Sherbro has some typological interest not only because of its status as a member of the Bullom sub-group of South Atlantic, but also because of its dislocation as a result of the Mande Expansion(Childs 2002) and the subsequent intense interaction with European traders in slaves and other commodities. Undoubtedly this contact affected the language (Childs 2002).
The collection comprises audio, audio-visual, and photographic records, in a variety of genres. In addition, there are various local texts that have never been published, e.g., a grammatical sketch and small lexicon assembled in the 19th century.
- 16 hours of audio recordings
- 5 hours of transcribed audio recordings
- 4 hours of analyzed audio and audio-visual recordings
- 5.5 hours of video recordings
- 1 hour time-aligned in Elan
- 383 photos
- 3,569 lines of text analyzed
- 588 lines of elicitation analyzed
- 150 proverbs recorded, transcribed, and “explained”
In the way of disseminated objects
- two videos have been distributed (and also form part of the archive)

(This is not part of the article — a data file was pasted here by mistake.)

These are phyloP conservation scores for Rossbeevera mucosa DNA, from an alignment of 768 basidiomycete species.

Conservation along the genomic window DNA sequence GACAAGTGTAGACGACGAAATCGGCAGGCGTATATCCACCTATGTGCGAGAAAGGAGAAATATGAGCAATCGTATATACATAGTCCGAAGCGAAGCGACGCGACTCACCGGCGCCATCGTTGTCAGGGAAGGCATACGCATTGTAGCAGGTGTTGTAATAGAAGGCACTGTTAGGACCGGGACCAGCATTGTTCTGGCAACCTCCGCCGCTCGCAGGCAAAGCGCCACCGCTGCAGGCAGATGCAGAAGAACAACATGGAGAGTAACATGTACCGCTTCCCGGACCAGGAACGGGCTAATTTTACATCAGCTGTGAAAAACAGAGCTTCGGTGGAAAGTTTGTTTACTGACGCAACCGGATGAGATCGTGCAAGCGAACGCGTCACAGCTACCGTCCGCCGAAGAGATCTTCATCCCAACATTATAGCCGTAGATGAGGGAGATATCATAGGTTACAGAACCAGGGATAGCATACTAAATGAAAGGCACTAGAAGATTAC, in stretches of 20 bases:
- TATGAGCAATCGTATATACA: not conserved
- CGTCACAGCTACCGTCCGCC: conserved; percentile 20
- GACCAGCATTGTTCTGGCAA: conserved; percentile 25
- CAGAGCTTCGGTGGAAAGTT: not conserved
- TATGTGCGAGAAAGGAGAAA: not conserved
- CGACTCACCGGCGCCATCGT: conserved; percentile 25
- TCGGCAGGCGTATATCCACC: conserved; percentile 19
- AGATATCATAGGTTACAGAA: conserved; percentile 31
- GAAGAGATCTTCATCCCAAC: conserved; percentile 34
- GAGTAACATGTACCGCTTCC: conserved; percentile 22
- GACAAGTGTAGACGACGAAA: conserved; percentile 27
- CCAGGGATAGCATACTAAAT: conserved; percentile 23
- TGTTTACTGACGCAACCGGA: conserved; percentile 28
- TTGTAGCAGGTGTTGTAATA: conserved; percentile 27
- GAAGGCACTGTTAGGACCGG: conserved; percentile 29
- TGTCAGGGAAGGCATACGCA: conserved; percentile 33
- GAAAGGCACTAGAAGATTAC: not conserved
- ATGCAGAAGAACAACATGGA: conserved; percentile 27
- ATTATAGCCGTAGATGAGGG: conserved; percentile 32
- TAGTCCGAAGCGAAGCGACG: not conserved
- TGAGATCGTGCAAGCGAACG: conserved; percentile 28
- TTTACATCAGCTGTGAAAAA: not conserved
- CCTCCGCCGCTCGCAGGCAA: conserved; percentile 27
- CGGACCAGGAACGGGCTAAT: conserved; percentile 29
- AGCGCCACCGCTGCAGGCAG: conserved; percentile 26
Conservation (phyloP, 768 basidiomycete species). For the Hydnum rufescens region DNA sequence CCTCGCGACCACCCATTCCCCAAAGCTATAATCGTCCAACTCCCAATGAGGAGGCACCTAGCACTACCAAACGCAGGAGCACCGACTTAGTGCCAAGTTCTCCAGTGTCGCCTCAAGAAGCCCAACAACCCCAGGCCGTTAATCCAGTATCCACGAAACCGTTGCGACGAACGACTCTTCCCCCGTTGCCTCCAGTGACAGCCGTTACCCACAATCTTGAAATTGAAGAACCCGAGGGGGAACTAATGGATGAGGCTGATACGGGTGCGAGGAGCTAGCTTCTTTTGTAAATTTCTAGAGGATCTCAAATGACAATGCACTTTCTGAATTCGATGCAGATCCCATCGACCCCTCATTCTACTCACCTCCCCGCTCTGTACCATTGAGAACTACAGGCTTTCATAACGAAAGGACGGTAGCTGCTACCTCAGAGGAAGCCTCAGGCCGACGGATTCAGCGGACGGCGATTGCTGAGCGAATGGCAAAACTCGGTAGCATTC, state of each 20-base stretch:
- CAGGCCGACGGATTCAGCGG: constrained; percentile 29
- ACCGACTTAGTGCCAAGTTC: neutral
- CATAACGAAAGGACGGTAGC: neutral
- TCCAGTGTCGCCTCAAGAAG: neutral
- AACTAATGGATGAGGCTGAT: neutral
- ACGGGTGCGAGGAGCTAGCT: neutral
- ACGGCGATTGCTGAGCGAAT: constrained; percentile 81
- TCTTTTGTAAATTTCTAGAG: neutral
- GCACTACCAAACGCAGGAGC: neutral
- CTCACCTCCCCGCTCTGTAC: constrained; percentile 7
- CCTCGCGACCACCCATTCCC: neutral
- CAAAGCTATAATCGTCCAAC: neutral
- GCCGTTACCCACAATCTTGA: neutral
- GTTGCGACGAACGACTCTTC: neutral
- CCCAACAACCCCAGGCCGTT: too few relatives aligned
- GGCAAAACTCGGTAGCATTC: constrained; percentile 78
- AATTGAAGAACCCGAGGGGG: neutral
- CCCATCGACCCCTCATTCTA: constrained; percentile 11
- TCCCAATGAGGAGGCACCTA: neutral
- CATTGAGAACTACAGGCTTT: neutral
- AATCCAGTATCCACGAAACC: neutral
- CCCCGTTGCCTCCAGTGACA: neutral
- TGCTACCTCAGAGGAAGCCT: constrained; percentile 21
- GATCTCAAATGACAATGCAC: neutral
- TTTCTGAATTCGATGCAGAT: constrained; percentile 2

- a Sherbro-English dictionary has been published and distributed (part of the archive)
- a set of primers has been piloted, revised, and distributed (part of the archive)
- a comparative Sherbro grammar is in progress (60 pp. likely to reach 150 pp.)
The Sherbro project actually began at the conclusion of a preceding project, the documentation of two related languages, Bom and Kim, in 2009 (MDP 0167), when I interviewed several people for the job of research assistant. The project had to be delayed because of the Ebola crisis, but I began archiving soon after the fieldwork began in 2016. Fieldwork and subsequent archiving took place over three trips to Sierra Leone. The archiving continues up to the present. Work continues on a Sherbro grammar. Backup archiving has taken place at PDXScholar, a local archiving resource. A spin-off is a project developing a database of West African proverbs.
Acknowledgement and citation
To refer to any data from the collection, please cite as follows:
Childs, Tucker & Jedd Schrock. 2016. Documenting the Sherbro language and culture of Sierra Leone. Endangered Languages Archive. Handle: http://hdl.handle.net/2196/00-0000-0000-000F-ACCB-B. Accessed on [insert date here].
Project site: https://sites.google.com/s/0B5XbXkC8oNu1Sk1rUnF6YnZYZHc/p/0B5XbXkC8oNu1MGtpbFBhVUhacnc/edit?authuser=1. Accessed on [insert date here].